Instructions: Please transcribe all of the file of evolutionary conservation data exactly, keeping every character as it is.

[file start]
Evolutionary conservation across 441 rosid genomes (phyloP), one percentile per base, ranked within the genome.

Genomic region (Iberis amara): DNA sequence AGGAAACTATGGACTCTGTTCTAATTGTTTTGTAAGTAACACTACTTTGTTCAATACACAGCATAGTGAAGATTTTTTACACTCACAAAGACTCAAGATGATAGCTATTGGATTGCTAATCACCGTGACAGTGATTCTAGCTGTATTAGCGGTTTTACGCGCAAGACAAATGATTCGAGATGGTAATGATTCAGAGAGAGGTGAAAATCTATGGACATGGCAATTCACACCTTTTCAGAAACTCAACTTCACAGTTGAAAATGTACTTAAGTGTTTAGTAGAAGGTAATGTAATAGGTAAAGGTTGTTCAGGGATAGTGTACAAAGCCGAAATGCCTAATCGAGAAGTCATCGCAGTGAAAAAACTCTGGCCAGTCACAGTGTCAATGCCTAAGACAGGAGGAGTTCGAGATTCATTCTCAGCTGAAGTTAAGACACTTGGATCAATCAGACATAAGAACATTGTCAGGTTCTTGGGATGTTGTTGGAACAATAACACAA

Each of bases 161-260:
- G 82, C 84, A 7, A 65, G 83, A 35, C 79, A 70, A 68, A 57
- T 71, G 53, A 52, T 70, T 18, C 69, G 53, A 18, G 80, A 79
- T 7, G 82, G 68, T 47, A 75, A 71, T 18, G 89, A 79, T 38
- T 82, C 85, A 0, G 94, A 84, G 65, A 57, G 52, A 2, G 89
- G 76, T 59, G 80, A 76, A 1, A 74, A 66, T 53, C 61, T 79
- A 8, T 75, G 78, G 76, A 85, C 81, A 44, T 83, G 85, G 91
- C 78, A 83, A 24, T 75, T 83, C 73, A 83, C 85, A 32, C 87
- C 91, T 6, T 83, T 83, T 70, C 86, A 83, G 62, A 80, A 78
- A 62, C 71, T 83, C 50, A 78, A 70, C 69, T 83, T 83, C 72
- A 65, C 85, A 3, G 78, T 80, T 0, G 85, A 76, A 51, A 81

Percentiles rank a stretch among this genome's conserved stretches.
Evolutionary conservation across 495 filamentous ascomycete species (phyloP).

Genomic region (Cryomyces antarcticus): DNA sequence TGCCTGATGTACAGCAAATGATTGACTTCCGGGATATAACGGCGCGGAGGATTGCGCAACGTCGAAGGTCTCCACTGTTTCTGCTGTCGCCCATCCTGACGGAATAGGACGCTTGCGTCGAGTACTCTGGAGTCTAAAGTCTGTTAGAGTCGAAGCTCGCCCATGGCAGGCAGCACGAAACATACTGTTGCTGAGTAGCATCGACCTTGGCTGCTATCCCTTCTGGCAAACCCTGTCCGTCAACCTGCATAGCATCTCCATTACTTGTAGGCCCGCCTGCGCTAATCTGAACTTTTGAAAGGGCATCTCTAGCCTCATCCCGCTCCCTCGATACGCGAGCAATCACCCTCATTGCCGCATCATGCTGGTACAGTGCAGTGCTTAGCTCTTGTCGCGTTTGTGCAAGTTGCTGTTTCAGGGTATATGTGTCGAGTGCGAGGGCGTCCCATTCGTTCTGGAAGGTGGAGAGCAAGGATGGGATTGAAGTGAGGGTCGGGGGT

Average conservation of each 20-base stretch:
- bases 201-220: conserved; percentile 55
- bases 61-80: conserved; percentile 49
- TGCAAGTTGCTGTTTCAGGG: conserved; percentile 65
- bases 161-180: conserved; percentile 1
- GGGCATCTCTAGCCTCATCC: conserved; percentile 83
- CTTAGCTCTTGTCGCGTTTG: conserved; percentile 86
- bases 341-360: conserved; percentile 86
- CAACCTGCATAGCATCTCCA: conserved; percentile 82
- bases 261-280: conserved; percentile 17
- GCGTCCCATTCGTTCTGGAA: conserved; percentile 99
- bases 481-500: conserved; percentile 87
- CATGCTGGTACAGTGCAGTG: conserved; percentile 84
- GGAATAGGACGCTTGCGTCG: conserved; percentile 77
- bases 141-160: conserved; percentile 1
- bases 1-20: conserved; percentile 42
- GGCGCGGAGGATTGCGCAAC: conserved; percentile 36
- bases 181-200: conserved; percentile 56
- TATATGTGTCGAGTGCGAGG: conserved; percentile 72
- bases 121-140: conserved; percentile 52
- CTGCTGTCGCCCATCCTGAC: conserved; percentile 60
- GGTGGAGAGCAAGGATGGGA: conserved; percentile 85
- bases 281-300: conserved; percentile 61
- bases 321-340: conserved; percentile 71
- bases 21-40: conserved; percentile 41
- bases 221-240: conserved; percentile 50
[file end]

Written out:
Evolutionary conservation across 441 rosid genomes (phyloP), one percentile per base, ranked within the genome.

Genomic region (Iberis amara): DNA sequence AGGAAACTATGGACTCTGTTCTAATTGTTTTGTAAGTAACACTACTTTGTTCAATACACAGCATAGTGAAGATTTTTTACACTCACAAAGACTCAAGATGATAGCTATTGGATTGCTAATCACCGTGACAGTGATTCTAGCTGTATTAGCGGTTTTACGCGCAAGACAAATGATTCGAGATGGTAATGATTCAGAGAGAGGTGAAAATCTATGGACATGGCAATTCACACCTTTTCAGAAACTCAACTTCACAGTTGAAAATGTACTTAAGTGTTTAGTAGAAGGTAATGTAATAGGTAAAGGTTGTTCAGGGATAGTGTACAAAGCCGAAATGCCTAATCGAGAAGTCATCGCAGTGAAAAAACTCTGGCCAGTCACAGTGTCAATGCCTAAGACAGGAGGAGTTCGAGATTCATTCTCAGCTGAAGTTAAGACACTTGGATCAATCAGACATAAGAACATTGTCAGGTTCTTGGGATGTTGTTGGAACAATAACACAA

Each of bases 161-260:
- G 82, C 84, A 7, A 65, G 83, A 35, C 79, A 70, A 68, A 57
- T 71, G 53, A 52, T 70, T 18, C 69, G 53, A 18, G 80, A 79
- T 7, G 82, G 68, T 47, A 75, A 71, T 18, G 89, A 79, T 38
- T 82, C 85, A 0, G 94, A 84, G 65, A 57, G 52, A 2, G 89
- G 76, T 59, G 80, A 76, A 1, A 74, A 66, T 53, C 61, T 79
- A 8, T 75, G 78, G 76, A 85, C 81, A 44, T 83, G 85, G 91
- C 78, A 83, A 24, T 75, T 83, C 73, A 83, C 85, A 32, C 87
- C 91, T 6, T 83, T 83, T 70, C 86, A 83, G 62, A 80, A 78
- A 62, C 71, T 83, C 50, A 78, A 70, C 69, T 83, T 83, C 72
- A 65, C 85, A 3, G 78, T 80, T 0, G 85, A 76, A 51, A 81

Percentiles rank a stretch among this genome's conserved stretches.
Evolutionary conservation across 495 filamentous ascomycete species (phyloP).

Genomic region (Cryomyces antarcticus): DNA sequence TGCCTGATGTACAGCAAATGATTGACTTCCGGGATATAACGGCGCGGAGGATTGCGCAACGTCGAAGGTCTCCACTGTTTCTGCTGTCGCCCATCCTGACGGAATAGGACGCTTGCGTCGAGTACTCTGGAGTCTAAAGTCTGTTAGAGTCGAAGCTCGCCCATGGCAGGCAGCACGAAACATACTGTTGCTGAGTAGCATCGACCTTGGCTGCTATCCCTTCTGGCAAACCCTGTCCGTCAACCTGCATAGCATCTCCATTACTTGTAGGCCCGCCTGCGCTAATCTGAACTTTTGAAAGGGCATCTCTAGCCTCATCCCGCTCCCTCGATACGCGAGCAATCACCCTCATTGCCGCATCATGCTGGTACAGTGCAGTGCTTAGCTCTTGTCGCGTTTGTGCAAGTTGCTGTTTCAGGGTATATGTGTCGAGTGCGAGGGCGTCCCATTCGTTCTGGAAGGTGGAGAGCAAGGATGGGATTGAAGTGAGGGTCGGGGGT

Average conservation of each 20-base stretch:
- bases 201-220: conserved; percentile 55
- bases 61-80: conserved; percentile 49
- TGCAAGTTGCTGTTTCAGGG: conserved; percentile 65
- bases 161-180: conserved; percentile 1
- GGGCATCTCTAGCCTCATCC: conserved; percentile 83
- CTTAGCTCTTGTCGCGTTTG: conserved; percentile 86
- bases 341-360: conserved; percentile 86
- CAACCTGCATAGCATCTCCA: conserved; percentile 82
- bases 261-280: conserved; percentile 17
- GCGTCCCATTCGTTCTGGAA: conserved; percentile 99
- bases 481-500: conserved; percentile 87
- CATGCTGGTACAGTGCAGTG: conserved; percentile 84
- GGAATAGGACGCTTGCGTCG: conserved; percentile 77
- bases 141-160: conserved; percentile 1
- bases 1-20: conserved; percentile 42
- GGCGCGGAGGATTGCGCAAC: conserved; percentile 36
- bases 181-200: conserved; percentile 56
- TATATGTGTCGAGTGCGAGG: conserved; percentile 72
- bases 121-140: conserved; percentile 52
- CTGCTGTCGCCCATCCTGAC: conserved; percentile 60
- GGTGGAGAGCAAGGATGGGA: conserved; percentile 85
- bases 281-300: conserved; percentile 61
- bases 321-340: conserved; percentile 71
- bases 21-40: conserved; percentile 41
- bases 221-240: conserved; percentile 50